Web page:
8 unforgettable April Fools' Day hoaxes pulled on television
From pasta growing on trees, to snow on a TV set.
Image: KING-TV Seattle
Some of our favorite shows have made April Fools' Day episodes. M*A*S*H, a dramedy known for its prank-loving characters, aired "April Fools" in 1980, in which the 4077th is up to its usual tricks when a tough colonel visits. Nine years later, Mama's Family got in on the fun with an "April Fools" episode.
Of course, in these instances the pranks are being played on the characters — the viewer is in on the joke. There have been a handful of times over the decades when TV shows have tricked their audiences.
Don't worry. We wouldn't do that to you.
Here are some of the most infamous pranks pulled on unsuspecting television audiences.
1. The BBC's "Spaghetti Trees"
It's a delicious idea. Unfortunately, it's fake. Sixty years ago, the British Broadcasting Corporation aired a silly segment on its news program Panorama about how the Swiss farm pasta from trees. Viewers called in eager to learn how to cultivate their own spaghetti trees. Presumably they already had tomato vines.
2. Sweden's phony color television on the cheap
Half a decade later, the Swedish national television network, Sveriges Television (SVT), brought in a rather authoritative professor-type figure to demonstrate a nifty D.I.Y. project. You could easily convert any black & white television to color simply by draping women's hosiery across the screen. Silly Swedes — that only makes it 3-D. (We are joking. It does nothing but obscure the screen.)
3. The BBC's Smell-O-Vision
Take a whiff of this one. The BBC was up to its old tricks again when it proclaimed new technology would allow viewers at home to smell odors through their existing TV sets. Some folks with active imaginations even reported catching a sniff of coffee. Hopefully, by this point, the Brits learned to not trust the BBC on April 1.
Image: Willy Wonka and the Chocolate Factory / Paramount
4. Boston's mini volcano
A week after the eruption of Mount St. Helens, WNAC-TV in Boston reported a far more suprising volcano on the other side of the country. An anchorman explained that Great Blue Hill, a humble rise in the land with an elevation of 640 feet, burst as a volcano. Local residents panicked. The news broadcast recycled footage taken from the March 27 eruption of Mount St. Helens — which is of course against FCC regulations.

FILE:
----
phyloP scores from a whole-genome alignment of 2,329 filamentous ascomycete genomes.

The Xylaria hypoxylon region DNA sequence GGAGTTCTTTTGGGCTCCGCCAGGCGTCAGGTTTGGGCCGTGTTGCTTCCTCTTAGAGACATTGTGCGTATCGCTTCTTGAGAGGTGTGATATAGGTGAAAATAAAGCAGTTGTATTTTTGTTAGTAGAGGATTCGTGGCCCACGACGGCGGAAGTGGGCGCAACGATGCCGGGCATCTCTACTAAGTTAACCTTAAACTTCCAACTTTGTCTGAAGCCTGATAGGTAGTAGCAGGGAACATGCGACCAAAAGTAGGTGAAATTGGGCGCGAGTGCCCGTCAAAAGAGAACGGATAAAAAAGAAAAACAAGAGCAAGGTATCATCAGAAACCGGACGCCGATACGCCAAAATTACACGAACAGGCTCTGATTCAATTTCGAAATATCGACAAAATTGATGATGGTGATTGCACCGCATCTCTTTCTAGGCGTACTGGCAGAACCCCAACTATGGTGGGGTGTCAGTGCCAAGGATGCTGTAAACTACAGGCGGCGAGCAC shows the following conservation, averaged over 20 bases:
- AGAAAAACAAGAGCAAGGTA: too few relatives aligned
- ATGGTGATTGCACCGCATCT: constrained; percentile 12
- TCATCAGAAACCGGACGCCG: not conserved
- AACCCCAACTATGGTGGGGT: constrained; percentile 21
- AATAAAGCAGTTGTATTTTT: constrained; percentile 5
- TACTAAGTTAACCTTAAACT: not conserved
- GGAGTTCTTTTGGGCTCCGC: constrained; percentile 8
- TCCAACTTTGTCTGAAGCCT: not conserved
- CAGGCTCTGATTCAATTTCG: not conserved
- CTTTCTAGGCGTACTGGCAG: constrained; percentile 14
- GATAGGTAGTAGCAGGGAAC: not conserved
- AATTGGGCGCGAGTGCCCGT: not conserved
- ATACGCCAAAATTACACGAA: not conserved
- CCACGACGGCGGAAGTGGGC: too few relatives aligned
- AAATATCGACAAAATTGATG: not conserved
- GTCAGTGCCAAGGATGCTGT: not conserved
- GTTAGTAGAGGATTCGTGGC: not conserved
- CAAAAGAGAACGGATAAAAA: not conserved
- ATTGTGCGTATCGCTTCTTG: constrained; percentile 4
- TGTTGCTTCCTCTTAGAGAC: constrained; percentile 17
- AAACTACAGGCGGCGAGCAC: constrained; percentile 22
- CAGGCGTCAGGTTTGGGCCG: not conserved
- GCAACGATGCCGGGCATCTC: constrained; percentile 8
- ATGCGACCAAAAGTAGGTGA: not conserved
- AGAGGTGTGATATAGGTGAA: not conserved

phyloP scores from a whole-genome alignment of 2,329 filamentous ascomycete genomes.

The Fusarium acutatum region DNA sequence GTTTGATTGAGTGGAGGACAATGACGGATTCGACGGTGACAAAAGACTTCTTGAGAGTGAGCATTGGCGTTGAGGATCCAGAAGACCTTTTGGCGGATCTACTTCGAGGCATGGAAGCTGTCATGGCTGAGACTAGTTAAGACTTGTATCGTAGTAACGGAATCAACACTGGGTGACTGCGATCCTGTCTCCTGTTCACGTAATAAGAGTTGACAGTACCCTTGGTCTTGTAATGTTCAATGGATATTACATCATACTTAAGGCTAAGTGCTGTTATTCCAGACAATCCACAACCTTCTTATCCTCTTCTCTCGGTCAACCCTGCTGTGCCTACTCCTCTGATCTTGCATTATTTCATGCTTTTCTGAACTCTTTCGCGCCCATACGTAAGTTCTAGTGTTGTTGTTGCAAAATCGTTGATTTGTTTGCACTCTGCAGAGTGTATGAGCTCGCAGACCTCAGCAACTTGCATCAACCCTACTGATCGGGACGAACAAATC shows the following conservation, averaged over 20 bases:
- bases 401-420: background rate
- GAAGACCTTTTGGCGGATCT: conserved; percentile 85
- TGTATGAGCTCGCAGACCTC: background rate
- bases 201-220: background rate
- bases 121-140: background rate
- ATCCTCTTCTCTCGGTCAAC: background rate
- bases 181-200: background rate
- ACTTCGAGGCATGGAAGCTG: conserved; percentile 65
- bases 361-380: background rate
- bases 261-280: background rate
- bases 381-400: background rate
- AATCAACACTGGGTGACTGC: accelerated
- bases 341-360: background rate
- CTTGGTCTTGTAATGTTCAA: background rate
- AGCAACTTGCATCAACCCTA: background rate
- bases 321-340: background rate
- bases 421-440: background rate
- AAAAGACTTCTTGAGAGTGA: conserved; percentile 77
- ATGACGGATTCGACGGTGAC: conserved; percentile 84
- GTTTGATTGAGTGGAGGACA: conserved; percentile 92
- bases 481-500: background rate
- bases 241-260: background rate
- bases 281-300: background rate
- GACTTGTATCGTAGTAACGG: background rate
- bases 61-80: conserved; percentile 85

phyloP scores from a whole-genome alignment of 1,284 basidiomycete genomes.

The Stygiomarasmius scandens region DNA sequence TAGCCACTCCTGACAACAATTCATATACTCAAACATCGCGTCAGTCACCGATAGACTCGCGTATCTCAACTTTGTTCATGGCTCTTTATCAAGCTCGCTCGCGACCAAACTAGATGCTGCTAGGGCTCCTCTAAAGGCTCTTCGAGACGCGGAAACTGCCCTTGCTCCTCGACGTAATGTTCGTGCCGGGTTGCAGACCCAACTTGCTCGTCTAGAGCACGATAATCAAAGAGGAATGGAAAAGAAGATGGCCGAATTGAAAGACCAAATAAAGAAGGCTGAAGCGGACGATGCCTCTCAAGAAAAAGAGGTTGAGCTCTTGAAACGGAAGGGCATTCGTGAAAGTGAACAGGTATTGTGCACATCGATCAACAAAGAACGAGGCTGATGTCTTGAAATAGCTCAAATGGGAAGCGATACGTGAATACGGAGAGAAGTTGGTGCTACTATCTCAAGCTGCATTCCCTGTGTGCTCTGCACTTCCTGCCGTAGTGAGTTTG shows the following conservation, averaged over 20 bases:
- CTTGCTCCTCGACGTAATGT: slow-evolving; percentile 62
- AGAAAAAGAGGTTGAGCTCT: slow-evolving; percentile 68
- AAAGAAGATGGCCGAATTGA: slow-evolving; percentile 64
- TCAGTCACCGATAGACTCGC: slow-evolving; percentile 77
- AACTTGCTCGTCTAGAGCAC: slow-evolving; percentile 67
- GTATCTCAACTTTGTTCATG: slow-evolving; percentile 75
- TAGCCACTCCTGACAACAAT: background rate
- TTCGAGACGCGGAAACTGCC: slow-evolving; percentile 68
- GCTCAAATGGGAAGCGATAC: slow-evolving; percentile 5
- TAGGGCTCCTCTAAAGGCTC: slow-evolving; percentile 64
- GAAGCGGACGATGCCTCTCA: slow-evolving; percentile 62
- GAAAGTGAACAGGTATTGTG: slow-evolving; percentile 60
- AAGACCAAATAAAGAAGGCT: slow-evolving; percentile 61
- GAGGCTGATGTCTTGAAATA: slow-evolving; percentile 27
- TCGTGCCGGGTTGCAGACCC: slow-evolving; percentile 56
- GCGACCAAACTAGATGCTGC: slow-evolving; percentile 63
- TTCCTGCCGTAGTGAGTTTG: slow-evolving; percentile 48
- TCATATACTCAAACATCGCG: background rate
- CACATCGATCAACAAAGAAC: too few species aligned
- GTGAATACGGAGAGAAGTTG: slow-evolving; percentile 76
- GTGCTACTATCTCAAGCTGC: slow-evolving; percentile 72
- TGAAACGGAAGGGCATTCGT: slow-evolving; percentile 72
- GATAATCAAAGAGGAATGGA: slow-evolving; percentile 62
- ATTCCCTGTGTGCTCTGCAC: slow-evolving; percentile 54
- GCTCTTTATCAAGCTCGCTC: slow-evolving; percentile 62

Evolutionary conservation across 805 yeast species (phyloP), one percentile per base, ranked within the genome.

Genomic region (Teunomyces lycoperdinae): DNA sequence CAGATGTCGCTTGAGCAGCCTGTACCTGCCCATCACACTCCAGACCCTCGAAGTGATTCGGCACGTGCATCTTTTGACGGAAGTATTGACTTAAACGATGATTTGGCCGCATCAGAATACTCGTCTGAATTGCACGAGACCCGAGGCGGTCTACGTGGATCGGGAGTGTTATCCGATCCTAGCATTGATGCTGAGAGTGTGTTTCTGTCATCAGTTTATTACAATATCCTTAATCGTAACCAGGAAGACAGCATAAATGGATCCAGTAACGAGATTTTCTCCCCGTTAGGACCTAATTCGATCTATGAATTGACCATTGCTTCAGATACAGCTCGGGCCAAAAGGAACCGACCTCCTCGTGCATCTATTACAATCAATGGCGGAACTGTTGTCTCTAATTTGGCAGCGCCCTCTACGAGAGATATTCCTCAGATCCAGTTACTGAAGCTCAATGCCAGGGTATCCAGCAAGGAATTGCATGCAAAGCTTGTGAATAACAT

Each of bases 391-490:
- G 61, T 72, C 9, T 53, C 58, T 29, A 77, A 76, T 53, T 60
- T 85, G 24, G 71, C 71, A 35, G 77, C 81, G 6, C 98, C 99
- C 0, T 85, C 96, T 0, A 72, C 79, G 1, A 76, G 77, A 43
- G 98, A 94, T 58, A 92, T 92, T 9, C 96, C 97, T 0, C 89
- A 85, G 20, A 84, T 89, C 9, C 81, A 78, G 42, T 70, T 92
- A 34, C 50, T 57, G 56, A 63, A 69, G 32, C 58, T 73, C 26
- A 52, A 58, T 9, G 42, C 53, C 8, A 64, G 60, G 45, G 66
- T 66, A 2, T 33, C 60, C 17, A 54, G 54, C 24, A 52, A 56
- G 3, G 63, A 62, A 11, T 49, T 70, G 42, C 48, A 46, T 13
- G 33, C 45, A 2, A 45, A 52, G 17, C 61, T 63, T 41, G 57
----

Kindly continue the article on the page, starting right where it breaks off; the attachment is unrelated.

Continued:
Image: AP Photo / Jack Smitth
5. 'Press Your Luck' pranks Peter Tomarken
This one was so subtle, it passed unnoticed for years. Press Your Luck, for those who don't remember, was a game show involving weird little cartoon trolls called Whammies. Contestants excitedly mashed a big button to win prizes, screaming, "No whammies!" It was an energetic show. Well, except for one dud episode on April 1, 1984. Producers hired phony, lethargic "contestants" who refused to answer questions. "I dunno," they would shrug. Host Peter Tomarken tried to perk them up to no avail, but the joke was on him.
Image: Wink Martindale / YouTube
6. Seattle's falling Space Needle
Almost Live! was a local Seattle sketch comedy show, a sort of Puget Sound take on Saturday Night Live. It is perhaps best known for giving Bill Nye the Science Guy his break. However, one "skit" lives in infamy. A fake news report "broke in" to report that the iconic Space Needle had collapsed downtown. A "maintenance man on the lower level" had been taken to the hospital, the bogus anchor read. Despite the screen proclaiming "APRIL FOOLS DAY," people bought it. The hoax shut down the 911 lines in the city.
7. Alex Trebek and Pat Sajak switch jobs
Yep, the two legendary game show hosts surprisingly swapped roles on April 1, 20 years ago.
Image: King World Productions
8. Snow falling on 'The Drew Carey Show'
Drew Carey loves an innocent prank, and he continues The Price Is Right tradition of April 1 jokes today. Back when the comedian headlined his own sitcom, he would work visual pranks into the show. In the episode "What's Wrong with This Episode?" snow begins falling in the office — and the characters take no mind to it. The show asked the audience to catch all the visual jokes in the episode. That's a pretty great idea.
Image: Warner Bros.
SEE MORE: 7 URBAN LEGENDS YOU PROBABLY BELIEVED AS A KID IN THE 1970S
Did you believe that gum was made of spider eggs? READ MORE